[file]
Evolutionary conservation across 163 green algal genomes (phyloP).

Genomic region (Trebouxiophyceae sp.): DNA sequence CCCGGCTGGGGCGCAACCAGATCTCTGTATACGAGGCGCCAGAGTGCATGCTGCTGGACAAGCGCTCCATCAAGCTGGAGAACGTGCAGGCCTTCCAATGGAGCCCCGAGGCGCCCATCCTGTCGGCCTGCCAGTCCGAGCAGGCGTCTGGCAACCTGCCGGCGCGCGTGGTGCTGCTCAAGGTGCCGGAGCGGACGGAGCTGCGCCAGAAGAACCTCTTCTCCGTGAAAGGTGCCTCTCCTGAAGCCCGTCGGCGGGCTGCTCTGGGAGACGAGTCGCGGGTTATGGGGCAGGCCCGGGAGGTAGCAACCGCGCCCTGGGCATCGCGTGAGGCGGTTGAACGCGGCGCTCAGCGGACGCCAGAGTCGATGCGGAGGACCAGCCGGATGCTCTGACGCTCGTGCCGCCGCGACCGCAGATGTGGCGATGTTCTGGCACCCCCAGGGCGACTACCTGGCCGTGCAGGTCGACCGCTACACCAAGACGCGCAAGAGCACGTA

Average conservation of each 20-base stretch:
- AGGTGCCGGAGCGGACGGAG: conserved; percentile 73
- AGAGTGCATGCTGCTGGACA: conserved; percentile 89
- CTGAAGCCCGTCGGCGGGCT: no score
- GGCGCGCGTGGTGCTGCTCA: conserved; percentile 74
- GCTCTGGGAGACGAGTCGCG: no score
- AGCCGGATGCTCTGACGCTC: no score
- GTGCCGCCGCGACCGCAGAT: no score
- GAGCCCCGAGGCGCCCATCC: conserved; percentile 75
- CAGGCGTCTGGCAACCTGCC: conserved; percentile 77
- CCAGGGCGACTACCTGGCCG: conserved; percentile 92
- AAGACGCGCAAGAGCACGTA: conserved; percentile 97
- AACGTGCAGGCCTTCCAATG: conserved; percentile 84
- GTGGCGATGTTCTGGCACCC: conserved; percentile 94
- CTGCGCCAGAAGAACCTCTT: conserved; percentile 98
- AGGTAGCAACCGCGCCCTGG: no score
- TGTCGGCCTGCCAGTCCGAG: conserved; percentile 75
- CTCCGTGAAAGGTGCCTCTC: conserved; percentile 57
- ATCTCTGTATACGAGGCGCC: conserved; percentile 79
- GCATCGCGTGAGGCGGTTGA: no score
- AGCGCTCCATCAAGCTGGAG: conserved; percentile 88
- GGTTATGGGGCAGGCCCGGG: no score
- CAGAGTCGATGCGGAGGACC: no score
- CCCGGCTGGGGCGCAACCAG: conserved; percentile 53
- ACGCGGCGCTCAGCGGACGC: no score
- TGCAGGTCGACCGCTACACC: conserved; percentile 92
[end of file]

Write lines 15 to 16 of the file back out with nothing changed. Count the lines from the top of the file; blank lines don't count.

- AACGTGCAGGCCTTCCAATG: conserved; percentile 84
- GTGGCGATGTTCTGGCACCC: conserved; percentile 94